Water Supply and Security. Our economy relies on access to clean, reliable and affordable supplies of water. With historic drought, competing demands and a historic lack of investment in our water system, the Bay Area faces major questions about its water future. The Water Committee, Co-Chaired by Montezuma Wetlands Managing Partner Jim Levine and Suffolk Construction Company West Coast President Andrew Ball, is uniting the region’s diverse water stakeholders around these issues, working to prioritize critical investments and educating policy makers in Sacramento and Washington on the region’s needs. Ball is also leading the Council’s effort to generate support for a regional ballot initiative in 2016 that would raise $500 million from a parcel tax to fortify the region’s defenses against extreme storms and sea-level rise. To engage in our Water Supply and Security work, contact Policy Director Adrian Covert.

Workforce of the Future. The Bay Area’s fast-changing, high-value innovation economy requires highly skilled graduates for today’s in-demand jobs. Under the leadership of Co-Chairs Teresa Briggs of Deloitte and Glenn Shannon of Shorenstein Properties, the Council’s Workforce of the Future Committee is building stronger connections between the region’s employers and the universities and colleges that are educating the region’s future workforce. To engage in our Workforce of the Future work, contact Senior Vice President Linda Bidrossian.



Council Chair Michael Covarrubias called for a moment of silence at yesterday’s (Dec. 3) Board of Directors meeting to honor beloved Bay Area business and philanthropic titan Doug Shorenstein, who passed away Nov. 25 after a long battle with cancer. Shorenstein was Chairman and CEO of Shorenstein Properties, a real estate development company founded by his late father Walter Shorenstein. He previously served on the Council’s Board of Directors and was a 2011 inductee into the Council’s Bay Area Business Hall of Fame – Walter was a member of the 1998 Hall of Fame. After taking over the company in 1995, Shorenstein transformed it from a local developer to one of the largest and most-respected real estate development and management companies in the nation. He will be sorely missed.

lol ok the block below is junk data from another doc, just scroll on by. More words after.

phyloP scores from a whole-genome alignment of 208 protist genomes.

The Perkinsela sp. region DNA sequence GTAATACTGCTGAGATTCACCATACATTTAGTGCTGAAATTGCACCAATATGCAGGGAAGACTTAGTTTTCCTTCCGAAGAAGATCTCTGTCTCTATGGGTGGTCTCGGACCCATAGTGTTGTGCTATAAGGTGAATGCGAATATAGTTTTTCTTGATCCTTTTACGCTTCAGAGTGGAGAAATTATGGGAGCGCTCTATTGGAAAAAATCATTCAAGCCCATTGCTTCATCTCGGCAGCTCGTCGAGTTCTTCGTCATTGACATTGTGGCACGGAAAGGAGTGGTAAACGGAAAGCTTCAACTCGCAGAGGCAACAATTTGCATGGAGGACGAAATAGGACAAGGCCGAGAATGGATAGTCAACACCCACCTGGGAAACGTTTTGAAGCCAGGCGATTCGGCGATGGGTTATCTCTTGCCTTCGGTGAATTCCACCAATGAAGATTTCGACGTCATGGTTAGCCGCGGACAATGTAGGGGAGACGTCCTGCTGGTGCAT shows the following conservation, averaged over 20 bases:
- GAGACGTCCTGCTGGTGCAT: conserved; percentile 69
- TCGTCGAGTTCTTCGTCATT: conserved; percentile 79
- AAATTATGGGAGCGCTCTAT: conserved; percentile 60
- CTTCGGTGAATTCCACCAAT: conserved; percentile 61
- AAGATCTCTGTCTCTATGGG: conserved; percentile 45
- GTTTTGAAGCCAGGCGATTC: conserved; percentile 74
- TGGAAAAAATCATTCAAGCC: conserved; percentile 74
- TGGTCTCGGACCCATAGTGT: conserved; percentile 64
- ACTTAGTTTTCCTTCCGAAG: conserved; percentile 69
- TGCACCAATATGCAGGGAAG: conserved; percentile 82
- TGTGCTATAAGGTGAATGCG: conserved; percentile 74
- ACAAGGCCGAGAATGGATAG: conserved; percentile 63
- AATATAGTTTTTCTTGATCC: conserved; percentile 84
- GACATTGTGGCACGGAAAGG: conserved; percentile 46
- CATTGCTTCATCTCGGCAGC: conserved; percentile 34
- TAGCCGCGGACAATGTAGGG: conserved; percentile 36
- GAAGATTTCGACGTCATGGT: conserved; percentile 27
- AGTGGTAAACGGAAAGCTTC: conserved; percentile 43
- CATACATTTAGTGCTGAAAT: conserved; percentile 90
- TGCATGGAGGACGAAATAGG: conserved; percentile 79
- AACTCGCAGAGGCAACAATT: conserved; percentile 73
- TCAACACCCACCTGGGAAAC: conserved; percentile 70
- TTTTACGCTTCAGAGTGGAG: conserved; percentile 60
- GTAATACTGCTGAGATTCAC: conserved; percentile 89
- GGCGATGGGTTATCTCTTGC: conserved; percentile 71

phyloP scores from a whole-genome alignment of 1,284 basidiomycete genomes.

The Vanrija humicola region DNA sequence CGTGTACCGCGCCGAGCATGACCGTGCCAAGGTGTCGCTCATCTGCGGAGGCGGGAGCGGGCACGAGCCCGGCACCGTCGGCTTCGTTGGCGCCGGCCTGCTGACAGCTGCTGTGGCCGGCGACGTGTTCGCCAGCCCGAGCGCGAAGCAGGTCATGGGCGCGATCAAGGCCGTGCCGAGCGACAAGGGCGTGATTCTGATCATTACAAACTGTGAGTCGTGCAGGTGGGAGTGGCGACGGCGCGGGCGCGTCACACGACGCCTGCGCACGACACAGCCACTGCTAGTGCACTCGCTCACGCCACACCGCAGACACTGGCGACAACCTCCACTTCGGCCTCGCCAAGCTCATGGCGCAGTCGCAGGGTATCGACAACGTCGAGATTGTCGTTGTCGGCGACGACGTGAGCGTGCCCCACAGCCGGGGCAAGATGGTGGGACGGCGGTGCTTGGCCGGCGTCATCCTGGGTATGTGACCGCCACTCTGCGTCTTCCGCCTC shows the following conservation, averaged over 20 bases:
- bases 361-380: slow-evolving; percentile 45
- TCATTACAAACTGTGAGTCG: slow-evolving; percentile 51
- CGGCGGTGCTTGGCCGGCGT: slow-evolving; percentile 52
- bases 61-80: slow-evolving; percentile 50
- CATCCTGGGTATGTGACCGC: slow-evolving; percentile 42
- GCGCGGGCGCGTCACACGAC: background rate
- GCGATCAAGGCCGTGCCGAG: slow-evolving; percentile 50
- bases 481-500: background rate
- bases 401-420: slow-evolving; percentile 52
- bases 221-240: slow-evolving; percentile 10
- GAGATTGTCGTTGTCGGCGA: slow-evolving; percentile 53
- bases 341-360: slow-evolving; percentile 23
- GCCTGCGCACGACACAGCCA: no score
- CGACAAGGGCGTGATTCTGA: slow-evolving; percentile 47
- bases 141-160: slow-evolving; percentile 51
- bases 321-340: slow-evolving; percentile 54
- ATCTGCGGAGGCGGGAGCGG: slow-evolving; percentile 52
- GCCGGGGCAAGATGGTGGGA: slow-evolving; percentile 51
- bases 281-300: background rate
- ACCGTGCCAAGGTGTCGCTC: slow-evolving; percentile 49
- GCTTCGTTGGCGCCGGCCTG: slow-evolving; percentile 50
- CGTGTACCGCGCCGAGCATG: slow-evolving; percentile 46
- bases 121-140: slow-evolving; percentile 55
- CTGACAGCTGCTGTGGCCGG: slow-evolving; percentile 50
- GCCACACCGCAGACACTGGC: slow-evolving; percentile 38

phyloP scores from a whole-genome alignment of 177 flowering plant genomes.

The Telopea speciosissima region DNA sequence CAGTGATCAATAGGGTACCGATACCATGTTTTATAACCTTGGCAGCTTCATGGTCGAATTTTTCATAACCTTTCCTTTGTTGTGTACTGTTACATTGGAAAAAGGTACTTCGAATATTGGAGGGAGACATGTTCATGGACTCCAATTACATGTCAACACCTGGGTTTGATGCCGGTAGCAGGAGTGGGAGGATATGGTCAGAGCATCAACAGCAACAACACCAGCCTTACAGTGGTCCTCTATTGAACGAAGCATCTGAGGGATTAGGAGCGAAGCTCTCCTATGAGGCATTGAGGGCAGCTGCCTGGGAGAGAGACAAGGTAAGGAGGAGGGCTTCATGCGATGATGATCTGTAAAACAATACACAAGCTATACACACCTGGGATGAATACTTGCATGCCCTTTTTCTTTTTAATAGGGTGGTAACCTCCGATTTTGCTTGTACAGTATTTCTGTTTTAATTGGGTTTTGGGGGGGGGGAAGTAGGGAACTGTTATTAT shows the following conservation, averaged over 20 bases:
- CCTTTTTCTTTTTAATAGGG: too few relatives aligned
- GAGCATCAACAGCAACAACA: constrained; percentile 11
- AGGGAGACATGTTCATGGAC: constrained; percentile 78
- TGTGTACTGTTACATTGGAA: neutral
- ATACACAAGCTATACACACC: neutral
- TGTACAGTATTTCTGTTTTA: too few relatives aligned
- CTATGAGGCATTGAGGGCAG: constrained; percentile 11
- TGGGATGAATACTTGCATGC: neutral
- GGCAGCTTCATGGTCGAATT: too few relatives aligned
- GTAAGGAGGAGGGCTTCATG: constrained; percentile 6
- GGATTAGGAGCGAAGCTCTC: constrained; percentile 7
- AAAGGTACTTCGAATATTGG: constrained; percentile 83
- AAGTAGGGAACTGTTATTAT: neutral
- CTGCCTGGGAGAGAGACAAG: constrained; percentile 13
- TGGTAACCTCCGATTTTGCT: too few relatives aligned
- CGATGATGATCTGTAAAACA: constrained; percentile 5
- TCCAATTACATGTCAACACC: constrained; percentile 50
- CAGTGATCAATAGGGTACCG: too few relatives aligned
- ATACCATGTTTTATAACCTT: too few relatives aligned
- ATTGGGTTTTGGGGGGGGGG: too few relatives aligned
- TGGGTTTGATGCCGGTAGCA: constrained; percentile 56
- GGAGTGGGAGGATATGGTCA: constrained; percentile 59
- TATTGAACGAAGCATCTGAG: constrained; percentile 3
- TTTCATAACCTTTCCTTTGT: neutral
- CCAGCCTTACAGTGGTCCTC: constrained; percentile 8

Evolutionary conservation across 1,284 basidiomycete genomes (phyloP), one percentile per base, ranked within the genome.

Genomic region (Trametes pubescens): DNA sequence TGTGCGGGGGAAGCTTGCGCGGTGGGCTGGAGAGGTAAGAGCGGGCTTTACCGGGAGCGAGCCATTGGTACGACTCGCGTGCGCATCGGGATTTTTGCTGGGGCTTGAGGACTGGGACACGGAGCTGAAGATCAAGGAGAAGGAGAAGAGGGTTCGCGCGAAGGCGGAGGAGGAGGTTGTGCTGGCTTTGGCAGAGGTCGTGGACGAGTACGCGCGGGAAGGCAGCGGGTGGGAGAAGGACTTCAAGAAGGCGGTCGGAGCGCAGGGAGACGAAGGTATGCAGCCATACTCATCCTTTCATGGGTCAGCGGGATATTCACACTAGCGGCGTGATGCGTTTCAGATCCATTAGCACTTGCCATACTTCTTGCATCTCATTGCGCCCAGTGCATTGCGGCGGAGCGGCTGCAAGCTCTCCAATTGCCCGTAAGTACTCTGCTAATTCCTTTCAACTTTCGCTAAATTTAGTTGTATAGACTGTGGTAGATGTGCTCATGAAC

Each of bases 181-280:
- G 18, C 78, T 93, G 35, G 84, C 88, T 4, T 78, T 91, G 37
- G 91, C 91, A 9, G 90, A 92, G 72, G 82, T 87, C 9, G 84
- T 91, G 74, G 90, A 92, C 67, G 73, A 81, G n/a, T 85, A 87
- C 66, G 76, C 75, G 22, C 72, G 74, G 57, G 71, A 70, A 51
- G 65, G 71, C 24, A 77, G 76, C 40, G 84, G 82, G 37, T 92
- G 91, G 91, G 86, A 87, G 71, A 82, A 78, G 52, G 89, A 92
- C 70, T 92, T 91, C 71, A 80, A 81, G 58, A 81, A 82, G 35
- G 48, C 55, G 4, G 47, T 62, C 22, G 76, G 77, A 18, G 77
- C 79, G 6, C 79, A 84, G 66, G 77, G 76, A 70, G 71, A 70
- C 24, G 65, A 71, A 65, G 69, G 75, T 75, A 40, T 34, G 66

Read about Doug Shorenstein’s life in the San Francisco Chronicle>>

Watch the Hall of Fame video of honoring Doug Shorenstein>>



As the deadline (Oct. 11) passed for the Governor to sign or veto bills, the Bay Area Council’s advocacy paid off in a big way as the Governor signed numerous bills that address key challenges faced by our region. With the unveiling our the Bay Area Council Economic Institute’s Report on 21st Century Infrastructure earlier this year, the Council has been a leader in advocating for friendlier policies that encourage robust communications and energy networks in California. As a result of this effort, the Governor signed AB 57 to streamline broadband infrastructure development.